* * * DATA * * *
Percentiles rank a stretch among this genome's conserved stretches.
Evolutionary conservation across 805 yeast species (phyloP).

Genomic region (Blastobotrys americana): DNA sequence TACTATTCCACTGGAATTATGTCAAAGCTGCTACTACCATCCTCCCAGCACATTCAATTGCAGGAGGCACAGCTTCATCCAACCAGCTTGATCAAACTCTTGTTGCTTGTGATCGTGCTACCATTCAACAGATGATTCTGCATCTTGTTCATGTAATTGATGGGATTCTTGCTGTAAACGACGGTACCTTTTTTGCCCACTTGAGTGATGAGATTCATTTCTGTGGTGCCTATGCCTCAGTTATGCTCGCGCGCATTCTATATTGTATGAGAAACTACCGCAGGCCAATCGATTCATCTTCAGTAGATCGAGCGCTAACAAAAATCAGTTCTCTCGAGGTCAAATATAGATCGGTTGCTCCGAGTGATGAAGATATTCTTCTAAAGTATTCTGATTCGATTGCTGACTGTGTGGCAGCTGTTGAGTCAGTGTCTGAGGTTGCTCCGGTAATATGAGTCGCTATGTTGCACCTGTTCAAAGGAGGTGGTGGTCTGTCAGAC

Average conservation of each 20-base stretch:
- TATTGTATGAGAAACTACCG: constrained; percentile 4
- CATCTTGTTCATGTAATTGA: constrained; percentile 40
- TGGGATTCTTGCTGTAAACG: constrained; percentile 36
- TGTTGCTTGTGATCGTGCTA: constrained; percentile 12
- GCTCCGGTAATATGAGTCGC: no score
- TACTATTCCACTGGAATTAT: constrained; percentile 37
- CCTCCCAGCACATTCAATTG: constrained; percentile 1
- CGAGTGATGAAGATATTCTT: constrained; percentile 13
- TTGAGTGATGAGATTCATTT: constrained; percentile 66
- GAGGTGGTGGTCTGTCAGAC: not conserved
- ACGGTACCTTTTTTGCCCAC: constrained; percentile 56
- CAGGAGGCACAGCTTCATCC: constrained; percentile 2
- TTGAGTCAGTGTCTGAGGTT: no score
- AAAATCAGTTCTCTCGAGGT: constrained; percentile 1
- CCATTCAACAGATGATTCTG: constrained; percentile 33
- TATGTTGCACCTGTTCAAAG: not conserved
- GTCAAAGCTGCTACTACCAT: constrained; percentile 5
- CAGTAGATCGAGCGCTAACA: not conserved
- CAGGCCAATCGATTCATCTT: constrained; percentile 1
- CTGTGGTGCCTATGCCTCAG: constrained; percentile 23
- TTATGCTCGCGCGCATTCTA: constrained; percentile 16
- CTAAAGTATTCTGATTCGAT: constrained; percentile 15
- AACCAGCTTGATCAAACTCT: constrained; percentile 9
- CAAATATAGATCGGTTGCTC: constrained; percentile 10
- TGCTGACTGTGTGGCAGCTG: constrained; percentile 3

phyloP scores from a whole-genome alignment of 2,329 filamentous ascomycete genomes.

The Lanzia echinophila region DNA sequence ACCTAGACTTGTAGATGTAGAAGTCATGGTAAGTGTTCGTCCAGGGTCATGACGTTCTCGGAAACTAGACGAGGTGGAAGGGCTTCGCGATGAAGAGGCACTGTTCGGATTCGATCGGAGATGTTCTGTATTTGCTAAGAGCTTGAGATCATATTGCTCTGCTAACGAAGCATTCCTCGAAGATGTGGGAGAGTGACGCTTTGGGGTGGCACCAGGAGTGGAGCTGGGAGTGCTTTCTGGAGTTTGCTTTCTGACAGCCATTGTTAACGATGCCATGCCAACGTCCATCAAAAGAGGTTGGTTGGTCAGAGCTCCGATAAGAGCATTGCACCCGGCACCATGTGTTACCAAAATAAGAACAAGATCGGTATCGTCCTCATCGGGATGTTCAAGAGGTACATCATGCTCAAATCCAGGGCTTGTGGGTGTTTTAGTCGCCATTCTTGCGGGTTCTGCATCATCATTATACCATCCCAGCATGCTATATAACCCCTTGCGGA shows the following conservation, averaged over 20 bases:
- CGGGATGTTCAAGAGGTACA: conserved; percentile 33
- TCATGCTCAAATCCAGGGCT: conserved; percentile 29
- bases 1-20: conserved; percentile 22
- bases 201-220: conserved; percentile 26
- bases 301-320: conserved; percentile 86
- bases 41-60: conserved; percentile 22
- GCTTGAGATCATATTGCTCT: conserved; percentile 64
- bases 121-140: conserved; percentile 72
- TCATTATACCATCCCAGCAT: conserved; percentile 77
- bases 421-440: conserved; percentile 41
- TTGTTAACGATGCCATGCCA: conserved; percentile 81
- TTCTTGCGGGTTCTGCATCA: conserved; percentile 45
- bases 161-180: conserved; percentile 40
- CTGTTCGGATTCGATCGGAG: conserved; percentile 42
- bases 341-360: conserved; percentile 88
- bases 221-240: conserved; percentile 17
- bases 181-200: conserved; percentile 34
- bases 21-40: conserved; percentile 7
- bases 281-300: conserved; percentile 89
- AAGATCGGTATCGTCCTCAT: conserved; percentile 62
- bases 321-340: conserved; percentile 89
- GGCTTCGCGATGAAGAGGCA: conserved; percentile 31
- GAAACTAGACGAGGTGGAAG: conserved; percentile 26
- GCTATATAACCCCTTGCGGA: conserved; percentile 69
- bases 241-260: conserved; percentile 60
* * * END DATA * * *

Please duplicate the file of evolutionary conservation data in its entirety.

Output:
Percentiles rank a stretch among this genome's conserved stretches.
Evolutionary conservation across 805 yeast species (phyloP).

Genomic region (Blastobotrys americana): DNA sequence TACTATTCCACTGGAATTATGTCAAAGCTGCTACTACCATCCTCCCAGCACATTCAATTGCAGGAGGCACAGCTTCATCCAACCAGCTTGATCAAACTCTTGTTGCTTGTGATCGTGCTACCATTCAACAGATGATTCTGCATCTTGTTCATGTAATTGATGGGATTCTTGCTGTAAACGACGGTACCTTTTTTGCCCACTTGAGTGATGAGATTCATTTCTGTGGTGCCTATGCCTCAGTTATGCTCGCGCGCATTCTATATTGTATGAGAAACTACCGCAGGCCAATCGATTCATCTTCAGTAGATCGAGCGCTAACAAAAATCAGTTCTCTCGAGGTCAAATATAGATCGGTTGCTCCGAGTGATGAAGATATTCTTCTAAAGTATTCTGATTCGATTGCTGACTGTGTGGCAGCTGTTGAGTCAGTGTCTGAGGTTGCTCCGGTAATATGAGTCGCTATGTTGCACCTGTTCAAAGGAGGTGGTGGTCTGTCAGAC

Average conservation of each 20-base stretch:
- TATTGTATGAGAAACTACCG: constrained; percentile 4
- CATCTTGTTCATGTAATTGA: constrained; percentile 40
- TGGGATTCTTGCTGTAAACG: constrained; percentile 36
- TGTTGCTTGTGATCGTGCTA: constrained; percentile 12
- GCTCCGGTAATATGAGTCGC: no score
- TACTATTCCACTGGAATTAT: constrained; percentile 37
- CCTCCCAGCACATTCAATTG: constrained; percentile 1
- CGAGTGATGAAGATATTCTT: constrained; percentile 13
- TTGAGTGATGAGATTCATTT: constrained; percentile 66
- GAGGTGGTGGTCTGTCAGAC: not conserved
- ACGGTACCTTTTTTGCCCAC: constrained; percentile 56
- CAGGAGGCACAGCTTCATCC: constrained; percentile 2
- TTGAGTCAGTGTCTGAGGTT: no score
- AAAATCAGTTCTCTCGAGGT: constrained; percentile 1
- CCATTCAACAGATGATTCTG: constrained; percentile 33
- TATGTTGCACCTGTTCAAAG: not conserved
- GTCAAAGCTGCTACTACCAT: constrained; percentile 5
- CAGTAGATCGAGCGCTAACA: not conserved
- CAGGCCAATCGATTCATCTT: constrained; percentile 1
- CTGTGGTGCCTATGCCTCAG: constrained; percentile 23
- TTATGCTCGCGCGCATTCTA: constrained; percentile 16
- CTAAAGTATTCTGATTCGAT: constrained; percentile 15
- AACCAGCTTGATCAAACTCT: constrained; percentile 9
- CAAATATAGATCGGTTGCTC: constrained; percentile 10
- TGCTGACTGTGTGGCAGCTG: constrained; percentile 3

phyloP scores from a whole-genome alignment of 2,329 filamentous ascomycete genomes.

The Lanzia echinophila region DNA sequence ACCTAGACTTGTAGATGTAGAAGTCATGGTAAGTGTTCGTCCAGGGTCATGACGTTCTCGGAAACTAGACGAGGTGGAAGGGCTTCGCGATGAAGAGGCACTGTTCGGATTCGATCGGAGATGTTCTGTATTTGCTAAGAGCTTGAGATCATATTGCTCTGCTAACGAAGCATTCCTCGAAGATGTGGGAGAGTGACGCTTTGGGGTGGCACCAGGAGTGGAGCTGGGAGTGCTTTCTGGAGTTTGCTTTCTGACAGCCATTGTTAACGATGCCATGCCAACGTCCATCAAAAGAGGTTGGTTGGTCAGAGCTCCGATAAGAGCATTGCACCCGGCACCATGTGTTACCAAAATAAGAACAAGATCGGTATCGTCCTCATCGGGATGTTCAAGAGGTACATCATGCTCAAATCCAGGGCTTGTGGGTGTTTTAGTCGCCATTCTTGCGGGTTCTGCATCATCATTATACCATCCCAGCATGCTATATAACCCCTTGCGGA shows the following conservation, averaged over 20 bases:
- CGGGATGTTCAAGAGGTACA: conserved; percentile 33
- TCATGCTCAAATCCAGGGCT: conserved; percentile 29
- bases 1-20: conserved; percentile 22
- bases 201-220: conserved; percentile 26
- bases 301-320: conserved; percentile 86
- bases 41-60: conserved; percentile 22
- GCTTGAGATCATATTGCTCT: conserved; percentile 64
- bases 121-140: conserved; percentile 72
- TCATTATACCATCCCAGCAT: conserved; percentile 77
- bases 421-440: conserved; percentile 41
- TTGTTAACGATGCCATGCCA: conserved; percentile 81
- TTCTTGCGGGTTCTGCATCA: conserved; percentile 45
- bases 161-180: conserved; percentile 40
- CTGTTCGGATTCGATCGGAG: conserved; percentile 42
- bases 341-360: conserved; percentile 88
- bases 221-240: conserved; percentile 17
- bases 181-200: conserved; percentile 34
- bases 21-40: conserved; percentile 7
- bases 281-300: conserved; percentile 89
- AAGATCGGTATCGTCCTCAT: conserved; percentile 62
- bases 321-340: conserved; percentile 89
- GGCTTCGCGATGAAGAGGCA: conserved; percentile 31
- GAAACTAGACGAGGTGGAAG: conserved; percentile 26
- GCTATATAACCCCTTGCGGA: conserved; percentile 69
- bases 241-260: conserved; percentile 60